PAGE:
Many pundits and experts would have us believe that the demise of the newspaper as we know it is at hand and that newspapers are a weakening market segment for printing in the U.S. There’s no denying that the shuttering of papers like the Rocky Mountain News, Seattle Post-Intelligencer and the daily edition of the Christian Science Monitor posit a profound change in the newspaper industry. But it does not necessarily follow that all newspapers are an endangered species. What it does mean, though, is that the traditional model of newspaper publishing is changing –many would say broken– and that newspaper publishers must create new models for their industry. And digital printing can help.
There are several ways in which digital print can help transform newspapers. The one that’s most often rolled out is customized content at an individual level. This can foster creation of hyper-localized papers, especially weeklies, with links to deeper articles on the web along with web-based discussions that foster local communication. The future is cross-media newspaper publishing combining the best of both print and the web.
Already there are condensed versions of several international newspapers, digitally printed and distributed primarily to hotels and airlines. On long flights, the newspapers being read often contain the stories that will be in the morning paper in the destination cities, helping business travelers stay current. That’s admittedly something of a niche market, but let’s take it a step further.
Imagine you’re from Manchester, England and vacationing in Tuscany. You pick up a copy of the Guardian and while reading the latest about Manchester United you find many of the ads to be primarily for Tuscan eateries, tour guides and other businesses that can make your trip more enjoyable.
Or maybe you’re a printer in the United States. You know there are neighborhoods in your city peopled by immigrants from Romania and the Czech Republic, all hungry for news from home. So you work with the newspapers to obtain the digital files and produce the paper for local distribution— with ads for local businesses.
There’s no question that ad pages are dwindling, yet newspaper advertising is still a relatively low-cost way to reach a wide audience. But suppose ads and free-standing inserts were based on zip codes and demographics? Newspapers have long had sections targeting specific circulation areas, replete with ads for local businesses. But imagine such targeting being based on clusters of zip codes so that ads vary based on where the paper was sold or delivered. Improved targeting can make it even more effective if used, for example, in conjunction with a cross-media campaign that points readers to web landing pages that enable tracking and follow-up. Yes, this ads complexity and requires advertisers’ marketing departments to think differently, but it makes newspapers a richer resource and adds value to them as an advertising medium. It means that newspapers and advertisers alike have to change the way they think, but it’s hardly an insurmountable barrier or insoluble problem.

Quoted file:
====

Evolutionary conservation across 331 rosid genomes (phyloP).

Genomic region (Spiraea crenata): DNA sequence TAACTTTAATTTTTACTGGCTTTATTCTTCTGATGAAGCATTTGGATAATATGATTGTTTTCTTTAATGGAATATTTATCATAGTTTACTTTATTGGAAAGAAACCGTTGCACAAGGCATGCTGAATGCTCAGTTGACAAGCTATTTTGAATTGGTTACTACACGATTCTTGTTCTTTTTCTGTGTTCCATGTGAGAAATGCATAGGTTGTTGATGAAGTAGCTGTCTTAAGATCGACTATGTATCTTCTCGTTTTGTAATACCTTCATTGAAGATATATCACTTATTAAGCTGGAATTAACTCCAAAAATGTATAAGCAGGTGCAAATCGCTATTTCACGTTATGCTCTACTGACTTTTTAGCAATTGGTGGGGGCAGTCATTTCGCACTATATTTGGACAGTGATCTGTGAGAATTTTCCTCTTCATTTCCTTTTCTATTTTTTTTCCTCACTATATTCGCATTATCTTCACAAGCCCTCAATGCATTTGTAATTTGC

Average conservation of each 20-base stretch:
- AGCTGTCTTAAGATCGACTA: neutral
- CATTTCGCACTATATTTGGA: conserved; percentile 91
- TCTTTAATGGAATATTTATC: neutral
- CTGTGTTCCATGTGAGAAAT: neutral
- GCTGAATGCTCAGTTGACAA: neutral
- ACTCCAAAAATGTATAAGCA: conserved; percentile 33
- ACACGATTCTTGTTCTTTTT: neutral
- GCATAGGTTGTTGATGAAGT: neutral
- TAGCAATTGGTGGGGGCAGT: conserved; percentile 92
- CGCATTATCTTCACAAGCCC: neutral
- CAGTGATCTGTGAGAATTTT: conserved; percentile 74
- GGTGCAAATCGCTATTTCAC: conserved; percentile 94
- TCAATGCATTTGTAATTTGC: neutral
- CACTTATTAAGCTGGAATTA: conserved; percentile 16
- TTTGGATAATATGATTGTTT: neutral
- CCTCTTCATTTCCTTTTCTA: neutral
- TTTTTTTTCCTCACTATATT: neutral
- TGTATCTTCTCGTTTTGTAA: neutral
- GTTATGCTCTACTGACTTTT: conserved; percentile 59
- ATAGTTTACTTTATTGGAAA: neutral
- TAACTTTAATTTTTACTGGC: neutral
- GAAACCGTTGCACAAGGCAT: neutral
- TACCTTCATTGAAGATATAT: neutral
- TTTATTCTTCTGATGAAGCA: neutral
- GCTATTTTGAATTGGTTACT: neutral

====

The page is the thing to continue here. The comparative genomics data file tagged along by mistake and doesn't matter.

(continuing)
There’s no question that newspapers are going to change. And there’s no doubt that many in the U.S. are going to fail. But if newspaper publishers join the 21st century and change how they think about their business, they can revitalize their operations and redefine their enterprise. Digital print, both toner and inkjet technologies, combined with an array of readily available software, can help make this a reality. Newspapers aren’t dead, or even dying. But many need an injection of imagination and digital technology to reinvent them as a 21st century media.